In Play Reviews

It is a more than ambitious undertaking to launch two world-premiere plays in one weekend, on the same stage no less, but Portland Center Stage pulled it off. They couldn’t be more different. One is a rock opera written and performed by Portland’s own Blitzen Trapper. The other is a country music paean for the wronged and recently divorced.  Let’s start with first things first.

Wild and Reckless

Co-directed by Rose Riordan and Liam Kaas-Lentz, this locally grown, dystopian rock opera is the story of a young band’s coming of age on the mean streets of 1990s Portland. Small-town Oregon kid, 17, (Eric Earley, The Narrator) arrives in the big city to make music–and meets The Girl “she was 16 going on 25” (Laura Carbonell). Boy and girl hook up.

Laura Carbonell and Eric Earley in the world premiere of Blitzen Trapper’s Wild and Reckless at Portland Center Stage. Photo by Patrick Weishampel/blankeyetv.

An opera isn’t an opera without the boy, the girl, and inevitable fallout. Thus, outside forces come into play. In this dystopian milieu, reapers harness lightning to generate power. The by-product is a potent new drug, “lightning dust”, which hits streets exacting a heavy toll.  Lightning “strikes” those addicted to lightning dust (with some fine pyrotechnics from Lighting Designer Daniel Meeker), leaving them maimed with root-like scars.

Meanwhile, videos of some of Portland’s more memorable 1990s hangouts are projected in the background (Projection Designer Jared Mezzocchi). The set (Sibyl Wickersheimer) is at once a runway and a seemingly endless road. The Narrator and The Girl flee the city in an attempt to escape The Dealer (Leif Norby) and his wares.

Earley with his band (Brian Adrian Koch, Marty Marquis, Erik Menteer, and Michael Van Pelt) wrote the show and perform as characters in it; however, actors Carbonell and Norby add critical dimension. Norby is a particularly sinister Dealer! The show roughly parallels Earley’s own arrival in Portland in his youth, but as a story it is forever young–the coming of age of a rock band checkered by personal loss.

Rock and roll is here to stay, folks. The music is solid, lyrical rock with a tinge of country. As a performer/lead singer Earley, at times, manages to channel some of the genre’s best storytellers including Bob Dylan, Tom Petty, and Neil Young.

Wild and Reckless runs alternate days through April 30 on the Main Stage at Portland Center Stage. It is a fine addition to the theatre’s Northwest Stories series.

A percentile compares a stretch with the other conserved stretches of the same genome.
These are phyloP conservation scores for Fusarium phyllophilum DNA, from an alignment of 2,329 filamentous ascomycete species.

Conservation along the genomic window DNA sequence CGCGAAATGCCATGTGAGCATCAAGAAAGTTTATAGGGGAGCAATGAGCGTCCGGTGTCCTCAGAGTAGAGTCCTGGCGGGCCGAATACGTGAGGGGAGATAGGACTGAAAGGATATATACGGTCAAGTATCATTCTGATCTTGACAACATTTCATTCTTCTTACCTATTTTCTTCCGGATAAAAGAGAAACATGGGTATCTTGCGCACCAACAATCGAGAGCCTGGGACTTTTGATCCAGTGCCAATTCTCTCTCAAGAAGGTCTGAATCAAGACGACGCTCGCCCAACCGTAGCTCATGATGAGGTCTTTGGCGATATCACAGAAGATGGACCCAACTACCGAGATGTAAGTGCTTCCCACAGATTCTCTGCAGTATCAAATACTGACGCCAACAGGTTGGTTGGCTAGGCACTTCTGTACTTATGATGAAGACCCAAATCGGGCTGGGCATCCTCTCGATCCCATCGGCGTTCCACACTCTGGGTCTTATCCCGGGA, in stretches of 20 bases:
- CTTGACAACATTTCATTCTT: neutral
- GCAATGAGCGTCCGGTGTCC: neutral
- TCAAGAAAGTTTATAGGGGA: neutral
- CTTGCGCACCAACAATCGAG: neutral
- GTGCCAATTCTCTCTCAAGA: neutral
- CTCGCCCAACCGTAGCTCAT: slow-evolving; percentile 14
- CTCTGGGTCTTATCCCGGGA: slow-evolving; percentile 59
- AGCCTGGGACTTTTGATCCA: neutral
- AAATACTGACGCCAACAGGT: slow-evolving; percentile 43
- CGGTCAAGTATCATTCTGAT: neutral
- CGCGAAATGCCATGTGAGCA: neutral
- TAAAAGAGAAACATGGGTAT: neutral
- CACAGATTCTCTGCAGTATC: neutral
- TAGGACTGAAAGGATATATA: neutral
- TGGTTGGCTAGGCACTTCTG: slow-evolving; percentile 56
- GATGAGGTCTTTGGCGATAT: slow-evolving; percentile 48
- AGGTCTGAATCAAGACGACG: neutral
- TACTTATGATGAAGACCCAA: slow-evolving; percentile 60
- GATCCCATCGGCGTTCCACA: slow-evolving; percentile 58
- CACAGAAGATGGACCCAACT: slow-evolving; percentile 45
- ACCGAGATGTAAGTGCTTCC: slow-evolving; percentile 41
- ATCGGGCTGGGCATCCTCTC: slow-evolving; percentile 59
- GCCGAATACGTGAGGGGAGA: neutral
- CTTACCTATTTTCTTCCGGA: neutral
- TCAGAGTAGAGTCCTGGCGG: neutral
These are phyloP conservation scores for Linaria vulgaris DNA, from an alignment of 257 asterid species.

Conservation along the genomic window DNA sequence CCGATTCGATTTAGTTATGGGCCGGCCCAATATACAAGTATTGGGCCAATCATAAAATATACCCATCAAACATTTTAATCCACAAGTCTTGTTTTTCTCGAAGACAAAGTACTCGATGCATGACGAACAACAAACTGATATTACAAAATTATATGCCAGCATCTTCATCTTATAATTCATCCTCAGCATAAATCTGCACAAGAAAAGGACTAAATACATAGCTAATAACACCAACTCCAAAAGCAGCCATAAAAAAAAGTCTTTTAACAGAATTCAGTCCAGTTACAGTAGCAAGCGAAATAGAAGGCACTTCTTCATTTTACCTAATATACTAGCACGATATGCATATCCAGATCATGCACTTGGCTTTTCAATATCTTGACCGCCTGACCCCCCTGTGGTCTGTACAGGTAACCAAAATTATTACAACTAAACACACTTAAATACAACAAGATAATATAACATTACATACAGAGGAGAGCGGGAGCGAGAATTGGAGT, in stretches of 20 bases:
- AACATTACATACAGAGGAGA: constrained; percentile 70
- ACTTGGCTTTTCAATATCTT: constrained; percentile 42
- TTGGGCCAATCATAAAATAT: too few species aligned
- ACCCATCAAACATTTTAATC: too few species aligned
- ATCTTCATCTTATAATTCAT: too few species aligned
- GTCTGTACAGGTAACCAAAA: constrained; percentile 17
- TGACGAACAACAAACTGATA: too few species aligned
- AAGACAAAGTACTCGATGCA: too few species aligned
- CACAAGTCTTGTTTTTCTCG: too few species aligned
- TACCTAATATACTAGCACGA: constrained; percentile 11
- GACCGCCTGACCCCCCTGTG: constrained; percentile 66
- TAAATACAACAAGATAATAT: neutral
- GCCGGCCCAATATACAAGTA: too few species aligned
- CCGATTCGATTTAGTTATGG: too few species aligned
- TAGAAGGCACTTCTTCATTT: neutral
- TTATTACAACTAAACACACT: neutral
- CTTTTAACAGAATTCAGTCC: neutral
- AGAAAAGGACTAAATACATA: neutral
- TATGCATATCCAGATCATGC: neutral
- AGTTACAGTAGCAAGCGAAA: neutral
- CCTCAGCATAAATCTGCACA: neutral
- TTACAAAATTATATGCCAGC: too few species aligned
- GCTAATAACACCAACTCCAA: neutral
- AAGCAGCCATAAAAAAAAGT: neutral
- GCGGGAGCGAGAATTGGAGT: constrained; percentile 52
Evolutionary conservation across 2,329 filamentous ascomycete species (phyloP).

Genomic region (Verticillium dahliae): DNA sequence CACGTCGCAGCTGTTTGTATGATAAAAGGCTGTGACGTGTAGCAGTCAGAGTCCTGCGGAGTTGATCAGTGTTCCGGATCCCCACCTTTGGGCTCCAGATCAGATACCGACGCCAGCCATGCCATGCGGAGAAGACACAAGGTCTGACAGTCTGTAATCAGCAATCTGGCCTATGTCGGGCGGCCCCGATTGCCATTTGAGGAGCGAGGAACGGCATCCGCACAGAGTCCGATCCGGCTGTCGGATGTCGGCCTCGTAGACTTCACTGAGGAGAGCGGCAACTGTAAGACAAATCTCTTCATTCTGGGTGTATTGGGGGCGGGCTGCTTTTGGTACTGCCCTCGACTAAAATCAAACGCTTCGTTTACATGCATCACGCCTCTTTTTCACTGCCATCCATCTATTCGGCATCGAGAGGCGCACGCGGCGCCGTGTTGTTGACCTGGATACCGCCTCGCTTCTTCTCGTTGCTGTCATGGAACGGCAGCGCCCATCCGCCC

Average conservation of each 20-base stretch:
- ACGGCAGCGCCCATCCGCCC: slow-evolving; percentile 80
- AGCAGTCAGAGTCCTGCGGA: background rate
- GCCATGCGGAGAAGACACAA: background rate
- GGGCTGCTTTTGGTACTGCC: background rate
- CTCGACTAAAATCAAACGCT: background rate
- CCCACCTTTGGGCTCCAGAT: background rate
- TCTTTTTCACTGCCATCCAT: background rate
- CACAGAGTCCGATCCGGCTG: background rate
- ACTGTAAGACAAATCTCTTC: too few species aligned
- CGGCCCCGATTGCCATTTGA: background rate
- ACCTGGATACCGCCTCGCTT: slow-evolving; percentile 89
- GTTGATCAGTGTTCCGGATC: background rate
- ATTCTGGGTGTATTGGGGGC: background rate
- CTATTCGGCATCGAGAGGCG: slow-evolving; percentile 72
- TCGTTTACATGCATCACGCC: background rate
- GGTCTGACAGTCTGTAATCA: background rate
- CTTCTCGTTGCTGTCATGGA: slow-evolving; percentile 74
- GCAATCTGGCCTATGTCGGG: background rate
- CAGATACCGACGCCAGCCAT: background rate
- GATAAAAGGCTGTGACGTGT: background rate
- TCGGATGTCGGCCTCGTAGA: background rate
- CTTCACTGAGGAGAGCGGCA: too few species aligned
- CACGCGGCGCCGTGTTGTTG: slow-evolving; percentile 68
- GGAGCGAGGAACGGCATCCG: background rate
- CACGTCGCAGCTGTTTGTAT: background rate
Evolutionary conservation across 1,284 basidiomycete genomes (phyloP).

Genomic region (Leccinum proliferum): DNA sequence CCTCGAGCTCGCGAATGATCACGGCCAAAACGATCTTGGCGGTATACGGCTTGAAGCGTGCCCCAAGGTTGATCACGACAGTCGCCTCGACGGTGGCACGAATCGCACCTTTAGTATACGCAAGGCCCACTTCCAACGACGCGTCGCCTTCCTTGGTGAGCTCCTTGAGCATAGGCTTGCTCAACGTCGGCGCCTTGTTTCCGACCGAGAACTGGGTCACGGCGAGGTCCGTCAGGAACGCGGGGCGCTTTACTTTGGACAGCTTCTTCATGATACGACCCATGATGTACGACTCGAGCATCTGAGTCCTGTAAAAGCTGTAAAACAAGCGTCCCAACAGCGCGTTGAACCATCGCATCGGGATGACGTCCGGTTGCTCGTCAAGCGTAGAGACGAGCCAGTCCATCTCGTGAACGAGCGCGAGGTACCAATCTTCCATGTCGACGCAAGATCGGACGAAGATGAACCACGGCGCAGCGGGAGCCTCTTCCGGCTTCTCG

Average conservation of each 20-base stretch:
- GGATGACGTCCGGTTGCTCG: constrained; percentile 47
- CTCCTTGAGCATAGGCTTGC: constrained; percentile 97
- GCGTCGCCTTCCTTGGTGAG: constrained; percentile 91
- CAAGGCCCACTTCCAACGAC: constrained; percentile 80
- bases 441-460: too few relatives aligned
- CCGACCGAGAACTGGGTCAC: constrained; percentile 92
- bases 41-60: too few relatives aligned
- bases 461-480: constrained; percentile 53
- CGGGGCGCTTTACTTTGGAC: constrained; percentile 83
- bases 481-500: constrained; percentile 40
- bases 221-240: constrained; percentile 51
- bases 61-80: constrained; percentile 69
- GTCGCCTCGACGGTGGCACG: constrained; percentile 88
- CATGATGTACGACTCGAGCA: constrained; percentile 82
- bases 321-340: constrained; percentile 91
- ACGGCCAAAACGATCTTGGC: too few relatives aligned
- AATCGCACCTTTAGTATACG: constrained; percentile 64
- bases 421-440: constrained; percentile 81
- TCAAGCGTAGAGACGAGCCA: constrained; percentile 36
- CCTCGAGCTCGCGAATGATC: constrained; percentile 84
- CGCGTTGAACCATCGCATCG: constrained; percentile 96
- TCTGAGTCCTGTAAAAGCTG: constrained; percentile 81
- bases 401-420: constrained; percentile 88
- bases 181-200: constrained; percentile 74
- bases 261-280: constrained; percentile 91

Lauren Weedman Doesn’t Live Here Anymore

Country music will never been the same since Lauren Weedman’s new Lauren Weedman Doesn’t Live Here Anymore enjoyed its world premiere at Portland Center Stage last weekend, the night after Wild and Reckless opened.

Lauren Weedman wrote and performs Lauren Weedman Doesn’t Live Here Anymore at Portland Center Stage. Photo by Patrick Weishampel/blankeyetv

Written and performed by Weedman and directed by Rose Riordan, this one-woman show employs the vehicle of the cheesy “Tami Lisa Show” to deliver its message. There is special meaning to the names Tami and Lisa, and Weedman explains the name choices early in the show.

Portlanders love Lauren Weedman, and for good reason. Creator of The People’s Republic of Portland, the hyper-kinetic Weedman puts all her creative energy into telling us the story of her divorce through country music. She interviews invisible “guests” and fights with producers, and engages in some off-stage hanky panky, between singing bits of terribly sad songs, sometimes with words altered to better fit the drama.

It is difficult to describe what Weedman does to a stage. In short, she tears it up. She talks, gyrates, sings, mimes, and hops. She never stops, and she never misses a beat. Meanwhile, the audience is laughing so hard, it can barely draw its collective breath.

Lauren Weedman Doesn’t Live Here Anymore occupies the same stage as Wild and Reckless, only on alternate days, through April 30. (Scenic Designer Sibyl Wickersheimer has adapted the runway set for this show to great effect.) This is not a show for sissies.

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